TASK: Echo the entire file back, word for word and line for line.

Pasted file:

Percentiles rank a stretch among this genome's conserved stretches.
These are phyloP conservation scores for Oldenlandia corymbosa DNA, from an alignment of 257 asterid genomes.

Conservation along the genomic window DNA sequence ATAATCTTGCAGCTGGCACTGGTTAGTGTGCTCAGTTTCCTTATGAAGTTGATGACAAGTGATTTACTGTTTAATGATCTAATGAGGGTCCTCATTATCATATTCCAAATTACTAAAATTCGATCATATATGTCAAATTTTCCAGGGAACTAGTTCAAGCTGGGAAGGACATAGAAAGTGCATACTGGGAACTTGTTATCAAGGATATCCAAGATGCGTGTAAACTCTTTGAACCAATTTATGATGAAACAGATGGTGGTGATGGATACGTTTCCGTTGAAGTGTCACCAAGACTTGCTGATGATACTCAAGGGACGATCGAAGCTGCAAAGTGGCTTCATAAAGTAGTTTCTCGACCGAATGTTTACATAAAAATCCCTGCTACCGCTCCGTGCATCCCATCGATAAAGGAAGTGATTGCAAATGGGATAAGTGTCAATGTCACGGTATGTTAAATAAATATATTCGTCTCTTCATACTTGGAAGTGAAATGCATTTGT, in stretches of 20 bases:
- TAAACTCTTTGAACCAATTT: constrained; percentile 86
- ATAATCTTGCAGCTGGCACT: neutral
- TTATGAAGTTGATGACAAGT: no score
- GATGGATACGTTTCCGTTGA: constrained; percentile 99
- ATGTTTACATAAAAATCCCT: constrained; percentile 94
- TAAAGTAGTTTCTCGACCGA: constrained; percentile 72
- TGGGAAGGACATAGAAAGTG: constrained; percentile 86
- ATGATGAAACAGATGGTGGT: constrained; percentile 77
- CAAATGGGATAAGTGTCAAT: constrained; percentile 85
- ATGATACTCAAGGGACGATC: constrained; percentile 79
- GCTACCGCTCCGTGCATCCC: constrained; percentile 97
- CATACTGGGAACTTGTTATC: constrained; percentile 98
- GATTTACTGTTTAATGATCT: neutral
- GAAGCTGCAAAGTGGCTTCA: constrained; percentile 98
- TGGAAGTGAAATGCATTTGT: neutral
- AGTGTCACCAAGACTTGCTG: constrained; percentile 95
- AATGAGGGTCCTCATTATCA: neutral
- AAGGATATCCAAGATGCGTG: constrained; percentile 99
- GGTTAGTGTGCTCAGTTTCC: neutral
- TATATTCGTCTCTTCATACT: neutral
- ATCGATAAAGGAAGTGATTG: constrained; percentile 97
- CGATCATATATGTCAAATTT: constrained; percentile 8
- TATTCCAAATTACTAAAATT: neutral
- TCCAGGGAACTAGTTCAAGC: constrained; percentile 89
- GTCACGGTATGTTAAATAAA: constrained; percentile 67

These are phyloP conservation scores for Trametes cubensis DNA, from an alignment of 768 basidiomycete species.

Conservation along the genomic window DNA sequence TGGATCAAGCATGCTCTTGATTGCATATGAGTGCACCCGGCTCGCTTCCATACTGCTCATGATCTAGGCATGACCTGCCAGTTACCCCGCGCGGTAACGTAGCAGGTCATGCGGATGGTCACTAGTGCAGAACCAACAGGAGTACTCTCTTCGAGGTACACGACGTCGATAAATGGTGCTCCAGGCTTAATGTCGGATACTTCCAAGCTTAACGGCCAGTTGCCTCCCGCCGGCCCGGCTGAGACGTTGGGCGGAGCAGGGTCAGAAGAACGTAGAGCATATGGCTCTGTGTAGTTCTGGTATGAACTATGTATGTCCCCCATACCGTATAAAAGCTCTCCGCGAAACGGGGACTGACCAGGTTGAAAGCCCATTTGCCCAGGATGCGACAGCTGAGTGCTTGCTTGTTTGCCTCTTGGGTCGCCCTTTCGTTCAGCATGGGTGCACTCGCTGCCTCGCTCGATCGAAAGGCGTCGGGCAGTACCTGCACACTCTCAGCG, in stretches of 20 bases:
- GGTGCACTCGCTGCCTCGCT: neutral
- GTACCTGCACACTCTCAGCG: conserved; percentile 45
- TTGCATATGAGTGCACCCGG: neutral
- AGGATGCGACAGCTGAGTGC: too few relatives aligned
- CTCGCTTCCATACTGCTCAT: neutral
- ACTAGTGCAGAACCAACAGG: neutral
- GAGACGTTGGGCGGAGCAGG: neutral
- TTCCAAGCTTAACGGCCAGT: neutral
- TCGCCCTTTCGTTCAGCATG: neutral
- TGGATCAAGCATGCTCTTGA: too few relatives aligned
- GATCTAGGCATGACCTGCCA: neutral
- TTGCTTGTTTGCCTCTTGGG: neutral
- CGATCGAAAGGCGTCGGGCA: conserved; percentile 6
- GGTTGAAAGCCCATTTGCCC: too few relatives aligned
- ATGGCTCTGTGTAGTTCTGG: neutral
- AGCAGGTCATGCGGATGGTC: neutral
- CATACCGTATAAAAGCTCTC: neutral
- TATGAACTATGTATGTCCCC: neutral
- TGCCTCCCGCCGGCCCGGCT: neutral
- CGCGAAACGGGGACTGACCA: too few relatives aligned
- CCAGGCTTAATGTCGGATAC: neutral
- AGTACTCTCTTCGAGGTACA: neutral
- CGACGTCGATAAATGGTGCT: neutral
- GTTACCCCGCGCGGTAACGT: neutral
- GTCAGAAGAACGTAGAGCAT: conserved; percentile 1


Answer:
Percentiles rank a stretch among this genome's conserved stretches.
These are phyloP conservation scores for Oldenlandia corymbosa DNA, from an alignment of 257 asterid genomes.

Conservation along the genomic window DNA sequence ATAATCTTGCAGCTGGCACTGGTTAGTGTGCTCAGTTTCCTTATGAAGTTGATGACAAGTGATTTACTGTTTAATGATCTAATGAGGGTCCTCATTATCATATTCCAAATTACTAAAATTCGATCATATATGTCAAATTTTCCAGGGAACTAGTTCAAGCTGGGAAGGACATAGAAAGTGCATACTGGGAACTTGTTATCAAGGATATCCAAGATGCGTGTAAACTCTTTGAACCAATTTATGATGAAACAGATGGTGGTGATGGATACGTTTCCGTTGAAGTGTCACCAAGACTTGCTGATGATACTCAAGGGACGATCGAAGCTGCAAAGTGGCTTCATAAAGTAGTTTCTCGACCGAATGTTTACATAAAAATCCCTGCTACCGCTCCGTGCATCCCATCGATAAAGGAAGTGATTGCAAATGGGATAAGTGTCAATGTCACGGTATGTTAAATAAATATATTCGTCTCTTCATACTTGGAAGTGAAATGCATTTGT, in stretches of 20 bases:
- TAAACTCTTTGAACCAATTT: constrained; percentile 86
- ATAATCTTGCAGCTGGCACT: neutral
- TTATGAAGTTGATGACAAGT: no score
- GATGGATACGTTTCCGTTGA: constrained; percentile 99
- ATGTTTACATAAAAATCCCT: constrained; percentile 94
- TAAAGTAGTTTCTCGACCGA: constrained; percentile 72
- TGGGAAGGACATAGAAAGTG: constrained; percentile 86
- ATGATGAAACAGATGGTGGT: constrained; percentile 77
- CAAATGGGATAAGTGTCAAT: constrained; percentile 85
- ATGATACTCAAGGGACGATC: constrained; percentile 79
- GCTACCGCTCCGTGCATCCC: constrained; percentile 97
- CATACTGGGAACTTGTTATC: constrained; percentile 98
- GATTTACTGTTTAATGATCT: neutral
- GAAGCTGCAAAGTGGCTTCA: constrained; percentile 98
- TGGAAGTGAAATGCATTTGT: neutral
- AGTGTCACCAAGACTTGCTG: constrained; percentile 95
- AATGAGGGTCCTCATTATCA: neutral
- AAGGATATCCAAGATGCGTG: constrained; percentile 99
- GGTTAGTGTGCTCAGTTTCC: neutral
- TATATTCGTCTCTTCATACT: neutral
- ATCGATAAAGGAAGTGATTG: constrained; percentile 97
- CGATCATATATGTCAAATTT: constrained; percentile 8
- TATTCCAAATTACTAAAATT: neutral
- TCCAGGGAACTAGTTCAAGC: constrained; percentile 89
- GTCACGGTATGTTAAATAAA: constrained; percentile 67

These are phyloP conservation scores for Trametes cubensis DNA, from an alignment of 768 basidiomycete species.

Conservation along the genomic window DNA sequence TGGATCAAGCATGCTCTTGATTGCATATGAGTGCACCCGGCTCGCTTCCATACTGCTCATGATCTAGGCATGACCTGCCAGTTACCCCGCGCGGTAACGTAGCAGGTCATGCGGATGGTCACTAGTGCAGAACCAACAGGAGTACTCTCTTCGAGGTACACGACGTCGATAAATGGTGCTCCAGGCTTAATGTCGGATACTTCCAAGCTTAACGGCCAGTTGCCTCCCGCCGGCCCGGCTGAGACGTTGGGCGGAGCAGGGTCAGAAGAACGTAGAGCATATGGCTCTGTGTAGTTCTGGTATGAACTATGTATGTCCCCCATACCGTATAAAAGCTCTCCGCGAAACGGGGACTGACCAGGTTGAAAGCCCATTTGCCCAGGATGCGACAGCTGAGTGCTTGCTTGTTTGCCTCTTGGGTCGCCCTTTCGTTCAGCATGGGTGCACTCGCTGCCTCGCTCGATCGAAAGGCGTCGGGCAGTACCTGCACACTCTCAGCG, in stretches of 20 bases:
- GGTGCACTCGCTGCCTCGCT: neutral
- GTACCTGCACACTCTCAGCG: conserved; percentile 45
- TTGCATATGAGTGCACCCGG: neutral
- AGGATGCGACAGCTGAGTGC: too few relatives aligned
- CTCGCTTCCATACTGCTCAT: neutral
- ACTAGTGCAGAACCAACAGG: neutral
- GAGACGTTGGGCGGAGCAGG: neutral
- TTCCAAGCTTAACGGCCAGT: neutral
- TCGCCCTTTCGTTCAGCATG: neutral
- TGGATCAAGCATGCTCTTGA: too few relatives aligned
- GATCTAGGCATGACCTGCCA: neutral
- TTGCTTGTTTGCCTCTTGGG: neutral
- CGATCGAAAGGCGTCGGGCA: conserved; percentile 6
- GGTTGAAAGCCCATTTGCCC: too few relatives aligned
- ATGGCTCTGTGTAGTTCTGG: neutral
- AGCAGGTCATGCGGATGGTC: neutral
- CATACCGTATAAAAGCTCTC: neutral
- TATGAACTATGTATGTCCCC: neutral
- TGCCTCCCGCCGGCCCGGCT: neutral
- CGCGAAACGGGGACTGACCA: too few relatives aligned
- CCAGGCTTAATGTCGGATAC: neutral
- AGTACTCTCTTCGAGGTACA: neutral
- CGACGTCGATAAATGGTGCT: neutral
- GTTACCCCGCGCGGTAACGT: neutral
- GTCAGAAGAACGTAGAGCAT: conserved; percentile 1